Working to assure the longterm viability of top carnivore wildlife in the west.

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Big Wildlife: Oregon's Draft Black Bear Management Plan Inadequate

Posted on 2012-05-15

Big Wildlife, an Oregon-based carnivore protection organization that threatened to sue the Oregon Department of Fish and Wildlife in 2011 over ODFW's failure to update the agencies outdated 1993 Black Bear Management Plan, has submitted detailed comments on ODFW's Draft Black Bear Management Plan, which will be reviewed and summarized for the Fish and Wildlife Commission meeting in Salem today, April 20. Big Wildlife claims the plan falls far short of what is needed to ensure the viability of Oregon's black bear population. "While ODFW's policies might maintain black bear populations above extinction levels, ODFW's policies appear to leave black bears well below maximum biological carrying capacity," explained Spencer Lennard, project director of Big Wildlife. "This draft management plan ignores the ecological influence of black bears in terms of their critically important influence upon ecosystem heath and organization, and instead simply focuses on black bears as a 'game animal' to be hunted."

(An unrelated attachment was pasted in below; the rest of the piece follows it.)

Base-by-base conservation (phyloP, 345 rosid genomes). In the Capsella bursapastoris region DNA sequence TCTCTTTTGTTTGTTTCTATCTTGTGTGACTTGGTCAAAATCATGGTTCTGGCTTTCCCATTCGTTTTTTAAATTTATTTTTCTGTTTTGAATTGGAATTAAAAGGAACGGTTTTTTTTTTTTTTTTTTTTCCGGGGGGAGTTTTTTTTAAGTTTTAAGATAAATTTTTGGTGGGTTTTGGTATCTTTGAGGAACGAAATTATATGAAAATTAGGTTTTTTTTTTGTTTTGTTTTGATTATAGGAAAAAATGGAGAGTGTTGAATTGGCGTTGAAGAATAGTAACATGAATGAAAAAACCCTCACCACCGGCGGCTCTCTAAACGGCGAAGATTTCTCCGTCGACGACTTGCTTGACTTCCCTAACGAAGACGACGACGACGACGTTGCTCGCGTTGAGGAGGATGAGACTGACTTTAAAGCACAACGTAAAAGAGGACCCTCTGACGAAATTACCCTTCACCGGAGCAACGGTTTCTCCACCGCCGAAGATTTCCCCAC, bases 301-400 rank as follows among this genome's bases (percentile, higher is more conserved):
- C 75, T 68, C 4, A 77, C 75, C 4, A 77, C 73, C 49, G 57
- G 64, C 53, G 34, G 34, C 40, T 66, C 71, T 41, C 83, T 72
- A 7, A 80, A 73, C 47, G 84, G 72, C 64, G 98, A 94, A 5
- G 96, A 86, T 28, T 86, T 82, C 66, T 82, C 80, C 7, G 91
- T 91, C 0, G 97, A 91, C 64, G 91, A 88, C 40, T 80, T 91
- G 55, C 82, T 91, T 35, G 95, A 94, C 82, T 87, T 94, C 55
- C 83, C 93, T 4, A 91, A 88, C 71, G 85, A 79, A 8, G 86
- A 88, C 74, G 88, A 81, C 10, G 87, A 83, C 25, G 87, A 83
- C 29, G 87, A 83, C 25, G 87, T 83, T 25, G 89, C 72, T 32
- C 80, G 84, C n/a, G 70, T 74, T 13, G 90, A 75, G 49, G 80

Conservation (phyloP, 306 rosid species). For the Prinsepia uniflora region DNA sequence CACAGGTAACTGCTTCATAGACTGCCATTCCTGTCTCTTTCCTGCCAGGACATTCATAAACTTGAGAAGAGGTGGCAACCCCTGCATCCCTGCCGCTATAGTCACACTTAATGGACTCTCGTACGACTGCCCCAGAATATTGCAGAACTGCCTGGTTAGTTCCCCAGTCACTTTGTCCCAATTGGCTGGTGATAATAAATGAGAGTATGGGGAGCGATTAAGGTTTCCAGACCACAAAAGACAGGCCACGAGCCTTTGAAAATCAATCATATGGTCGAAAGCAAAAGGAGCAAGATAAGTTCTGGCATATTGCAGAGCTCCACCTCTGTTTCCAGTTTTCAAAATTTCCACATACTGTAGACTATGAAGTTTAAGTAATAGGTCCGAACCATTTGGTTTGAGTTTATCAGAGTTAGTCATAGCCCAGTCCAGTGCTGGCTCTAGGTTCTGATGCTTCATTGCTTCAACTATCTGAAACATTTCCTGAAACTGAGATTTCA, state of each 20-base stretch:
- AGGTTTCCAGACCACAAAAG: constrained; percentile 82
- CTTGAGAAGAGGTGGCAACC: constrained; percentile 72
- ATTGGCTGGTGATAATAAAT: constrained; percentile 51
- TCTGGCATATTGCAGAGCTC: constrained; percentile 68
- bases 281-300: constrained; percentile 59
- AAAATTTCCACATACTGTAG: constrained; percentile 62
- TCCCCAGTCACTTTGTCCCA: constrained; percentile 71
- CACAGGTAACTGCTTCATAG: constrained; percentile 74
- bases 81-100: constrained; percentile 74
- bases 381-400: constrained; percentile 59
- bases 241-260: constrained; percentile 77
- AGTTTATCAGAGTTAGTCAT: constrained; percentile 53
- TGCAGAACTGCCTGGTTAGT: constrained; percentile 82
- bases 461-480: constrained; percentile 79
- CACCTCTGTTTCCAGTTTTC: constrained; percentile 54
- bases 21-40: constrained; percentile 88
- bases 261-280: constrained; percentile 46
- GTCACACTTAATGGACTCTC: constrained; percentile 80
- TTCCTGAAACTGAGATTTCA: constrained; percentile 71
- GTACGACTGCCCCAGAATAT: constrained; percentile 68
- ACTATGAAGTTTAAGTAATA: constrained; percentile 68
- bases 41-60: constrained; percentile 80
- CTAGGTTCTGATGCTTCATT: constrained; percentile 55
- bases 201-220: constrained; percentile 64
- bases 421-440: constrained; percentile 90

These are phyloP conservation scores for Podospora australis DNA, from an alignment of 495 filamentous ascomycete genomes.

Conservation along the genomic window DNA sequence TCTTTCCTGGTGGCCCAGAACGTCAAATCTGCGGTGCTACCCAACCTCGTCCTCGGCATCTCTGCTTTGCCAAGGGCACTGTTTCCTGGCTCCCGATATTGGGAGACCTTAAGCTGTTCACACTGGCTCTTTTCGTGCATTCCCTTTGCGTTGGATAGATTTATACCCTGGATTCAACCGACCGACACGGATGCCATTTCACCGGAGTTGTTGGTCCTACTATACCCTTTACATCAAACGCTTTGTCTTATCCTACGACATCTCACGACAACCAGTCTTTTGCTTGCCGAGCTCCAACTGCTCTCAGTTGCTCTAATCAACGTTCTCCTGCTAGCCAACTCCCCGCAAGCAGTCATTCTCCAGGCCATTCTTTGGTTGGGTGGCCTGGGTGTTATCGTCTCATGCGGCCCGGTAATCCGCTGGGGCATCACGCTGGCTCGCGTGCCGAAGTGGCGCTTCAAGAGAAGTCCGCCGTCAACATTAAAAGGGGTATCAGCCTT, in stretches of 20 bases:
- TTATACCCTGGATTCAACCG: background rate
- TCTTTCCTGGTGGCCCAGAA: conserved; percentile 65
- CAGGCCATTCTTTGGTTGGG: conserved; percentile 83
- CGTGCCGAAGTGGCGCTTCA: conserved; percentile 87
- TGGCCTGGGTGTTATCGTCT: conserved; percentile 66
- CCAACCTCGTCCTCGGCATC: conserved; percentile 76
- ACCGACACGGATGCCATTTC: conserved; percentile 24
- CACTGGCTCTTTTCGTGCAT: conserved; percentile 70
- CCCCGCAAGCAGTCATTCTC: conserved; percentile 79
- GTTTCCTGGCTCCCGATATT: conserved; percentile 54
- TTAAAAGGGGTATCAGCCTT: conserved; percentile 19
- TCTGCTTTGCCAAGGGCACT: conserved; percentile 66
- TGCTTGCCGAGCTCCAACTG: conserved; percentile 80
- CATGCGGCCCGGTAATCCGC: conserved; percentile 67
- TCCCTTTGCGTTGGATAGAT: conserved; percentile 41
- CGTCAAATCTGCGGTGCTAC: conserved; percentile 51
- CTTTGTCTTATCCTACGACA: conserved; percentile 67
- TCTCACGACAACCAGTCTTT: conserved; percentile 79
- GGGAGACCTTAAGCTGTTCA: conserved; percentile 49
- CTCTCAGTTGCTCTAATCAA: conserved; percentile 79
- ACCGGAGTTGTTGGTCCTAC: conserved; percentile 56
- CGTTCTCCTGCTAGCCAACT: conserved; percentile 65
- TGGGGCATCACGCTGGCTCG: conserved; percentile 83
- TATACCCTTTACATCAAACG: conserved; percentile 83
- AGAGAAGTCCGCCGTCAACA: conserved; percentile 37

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Ecological Importance of Carnivores

Keystone carnivore species play a vital role in maintaining ecology integrity and preserving species diversity by regulating prey species, influencing behavior of other predators and prey, and exerting a top-down influence on natural systems. The disappearance of keystone species triggers the loss of other species and the intricate connections among the remaining residents begin to unravel.
Importance of Carnivores >>